In addition, while the batting average numbers are nice, Panik has showed some glimpses of power for a middle infielder. At St. John's, he belted 20 homers combined in his last two years, as well as slugging percentages of .621 and .642 his last two years as an amateur. While the power dipped when he made the transition to wooden bats (as expected for most, if not all, college prospects), it still remained solid for a middle infielder, as he posted a slugging of .467 in the NWL and .473 with the Scorpions in the Arizona Fall League. While Panik isn't going to post Tulowitzki or even Utley-like numbers, he certainly could be a threat for 10-15 home runs on an annual basis.

Defensively, while he doesn't sport a ton of athleticism, scouting reports have remarked that he is still an above average defender that can hold his own in the field. Rob Gordon of the 2012 Minor League Baseball Analyst rated his glove a 3 plus out of 5 and that he gets the most out of his abilities. In the NWL, he also flashed a 4.59 RF/G and .964 fielding percentage, not bad considering it was his first year as a professional.

Where Might Panik Struggle?

The disparity in Panik's rankings is a classic case of the "scouts vs. stats" argument when evaluating prospects. On paper, Panik looks like a stud. He gets on base, he hits for high average, he has good power for a middle infielder, and he shows a patient approach along with a strong ability to make contact at the plate. When you look at his numbers, not only does he look like an everyday player, but he also has the potential to be an All-Star middle infielder.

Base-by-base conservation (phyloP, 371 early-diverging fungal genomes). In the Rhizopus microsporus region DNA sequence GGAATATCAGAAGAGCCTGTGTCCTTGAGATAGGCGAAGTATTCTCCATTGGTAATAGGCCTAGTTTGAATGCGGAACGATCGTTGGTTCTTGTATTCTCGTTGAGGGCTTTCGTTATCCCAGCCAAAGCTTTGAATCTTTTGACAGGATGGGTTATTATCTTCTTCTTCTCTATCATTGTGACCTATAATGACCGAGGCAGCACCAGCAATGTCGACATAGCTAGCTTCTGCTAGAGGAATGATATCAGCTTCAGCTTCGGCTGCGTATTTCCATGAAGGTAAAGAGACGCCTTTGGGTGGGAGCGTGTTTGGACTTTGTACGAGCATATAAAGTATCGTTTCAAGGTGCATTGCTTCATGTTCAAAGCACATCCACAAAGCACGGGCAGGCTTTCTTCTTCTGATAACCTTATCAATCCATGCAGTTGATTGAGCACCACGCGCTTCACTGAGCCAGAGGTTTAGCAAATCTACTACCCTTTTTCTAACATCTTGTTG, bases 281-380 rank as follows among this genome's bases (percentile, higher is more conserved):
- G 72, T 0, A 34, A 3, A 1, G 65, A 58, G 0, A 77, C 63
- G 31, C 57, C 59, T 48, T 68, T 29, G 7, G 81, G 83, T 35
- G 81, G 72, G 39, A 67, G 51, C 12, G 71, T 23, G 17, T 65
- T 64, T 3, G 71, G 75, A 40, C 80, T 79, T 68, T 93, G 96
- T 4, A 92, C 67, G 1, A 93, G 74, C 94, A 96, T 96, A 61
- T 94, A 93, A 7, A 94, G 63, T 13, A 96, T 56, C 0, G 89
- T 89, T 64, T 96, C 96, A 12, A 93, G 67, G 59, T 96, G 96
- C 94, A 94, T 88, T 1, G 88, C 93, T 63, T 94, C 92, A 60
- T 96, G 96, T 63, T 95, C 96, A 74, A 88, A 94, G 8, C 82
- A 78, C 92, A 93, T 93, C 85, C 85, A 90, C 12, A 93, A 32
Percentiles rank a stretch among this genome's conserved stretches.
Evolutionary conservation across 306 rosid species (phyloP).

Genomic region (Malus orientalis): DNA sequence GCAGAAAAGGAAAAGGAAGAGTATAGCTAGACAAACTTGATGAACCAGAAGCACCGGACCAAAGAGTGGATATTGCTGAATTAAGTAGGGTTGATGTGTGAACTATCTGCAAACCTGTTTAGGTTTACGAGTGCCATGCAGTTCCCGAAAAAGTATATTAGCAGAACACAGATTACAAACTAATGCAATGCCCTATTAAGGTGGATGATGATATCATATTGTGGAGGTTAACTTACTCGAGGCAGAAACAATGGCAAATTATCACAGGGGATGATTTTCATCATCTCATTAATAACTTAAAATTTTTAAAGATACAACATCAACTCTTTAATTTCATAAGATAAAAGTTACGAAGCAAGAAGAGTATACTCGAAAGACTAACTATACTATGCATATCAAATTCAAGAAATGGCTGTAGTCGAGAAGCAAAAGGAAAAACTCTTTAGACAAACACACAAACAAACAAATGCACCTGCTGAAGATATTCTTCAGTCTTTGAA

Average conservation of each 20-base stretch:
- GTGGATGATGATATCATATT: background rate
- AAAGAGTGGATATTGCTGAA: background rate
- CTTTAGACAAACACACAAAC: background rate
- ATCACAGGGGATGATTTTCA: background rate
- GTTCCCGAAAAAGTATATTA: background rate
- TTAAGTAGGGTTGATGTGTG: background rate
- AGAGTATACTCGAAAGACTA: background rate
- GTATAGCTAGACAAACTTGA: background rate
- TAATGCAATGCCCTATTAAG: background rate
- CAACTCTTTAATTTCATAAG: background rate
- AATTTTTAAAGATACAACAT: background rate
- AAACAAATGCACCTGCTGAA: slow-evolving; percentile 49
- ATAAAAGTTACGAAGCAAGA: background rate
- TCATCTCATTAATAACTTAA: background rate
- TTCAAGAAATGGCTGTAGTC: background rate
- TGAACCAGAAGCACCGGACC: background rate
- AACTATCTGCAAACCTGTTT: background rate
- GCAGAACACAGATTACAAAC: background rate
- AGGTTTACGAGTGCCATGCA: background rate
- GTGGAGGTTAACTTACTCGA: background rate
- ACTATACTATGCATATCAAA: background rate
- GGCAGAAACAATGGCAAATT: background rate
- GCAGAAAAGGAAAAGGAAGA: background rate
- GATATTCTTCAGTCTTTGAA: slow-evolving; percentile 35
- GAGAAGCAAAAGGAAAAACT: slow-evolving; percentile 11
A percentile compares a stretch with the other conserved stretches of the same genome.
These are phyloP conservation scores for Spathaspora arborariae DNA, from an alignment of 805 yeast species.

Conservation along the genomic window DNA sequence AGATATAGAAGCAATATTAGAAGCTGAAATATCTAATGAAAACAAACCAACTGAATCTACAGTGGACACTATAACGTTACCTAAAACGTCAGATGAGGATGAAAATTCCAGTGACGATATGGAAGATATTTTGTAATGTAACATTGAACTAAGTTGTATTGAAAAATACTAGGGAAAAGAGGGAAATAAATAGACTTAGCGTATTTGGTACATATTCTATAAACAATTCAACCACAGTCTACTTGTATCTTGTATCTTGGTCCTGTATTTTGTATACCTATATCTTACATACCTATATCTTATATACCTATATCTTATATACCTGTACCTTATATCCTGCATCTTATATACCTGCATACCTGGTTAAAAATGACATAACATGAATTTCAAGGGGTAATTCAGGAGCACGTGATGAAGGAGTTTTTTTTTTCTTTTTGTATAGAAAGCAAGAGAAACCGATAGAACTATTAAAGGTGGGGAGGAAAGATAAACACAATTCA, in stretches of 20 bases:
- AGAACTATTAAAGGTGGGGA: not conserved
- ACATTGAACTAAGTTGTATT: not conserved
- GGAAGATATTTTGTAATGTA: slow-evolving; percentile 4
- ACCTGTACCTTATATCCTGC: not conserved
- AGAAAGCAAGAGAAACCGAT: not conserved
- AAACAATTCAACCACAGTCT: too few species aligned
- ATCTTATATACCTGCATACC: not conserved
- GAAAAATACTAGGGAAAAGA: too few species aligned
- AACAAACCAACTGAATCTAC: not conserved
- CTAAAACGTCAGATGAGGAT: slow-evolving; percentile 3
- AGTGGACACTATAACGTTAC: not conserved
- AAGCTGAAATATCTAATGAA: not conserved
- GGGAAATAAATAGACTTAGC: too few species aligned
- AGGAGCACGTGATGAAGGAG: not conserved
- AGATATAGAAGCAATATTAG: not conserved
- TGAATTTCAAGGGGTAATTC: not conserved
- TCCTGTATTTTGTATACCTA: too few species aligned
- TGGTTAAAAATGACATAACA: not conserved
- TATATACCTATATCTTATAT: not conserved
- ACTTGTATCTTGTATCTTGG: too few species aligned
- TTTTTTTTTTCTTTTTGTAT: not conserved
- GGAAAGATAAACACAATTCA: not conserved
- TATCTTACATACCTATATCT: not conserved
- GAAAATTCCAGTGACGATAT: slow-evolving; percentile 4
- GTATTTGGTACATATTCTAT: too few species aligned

However, the scouts aren't as kind. Keith Law was adamant against the pick on draft day, and even though he warmed up a little to him after his Northwest League campaign, Law still doesn't feel he is a very high caliber prospect (he believes that Panik is a utility player at best). To be honest, from a scouting standpoint, one can understand where Law, and a lot of other baseball experts come from. If you ever watch him on tape, nothing about Panik stands out. His swing is good, but it's not the kind of smooth motion one would expect from a .300-plus hitter. Furthermore, he doesn't look all that athletic, and defensively, nothing he does is very impressive. He doesn't have a cannon, his glove isn't especially quick, you feel like his footwork could be better, etc. If you look at him on video, you would think he was a fourth or fifth round prospect, not a former first rounder.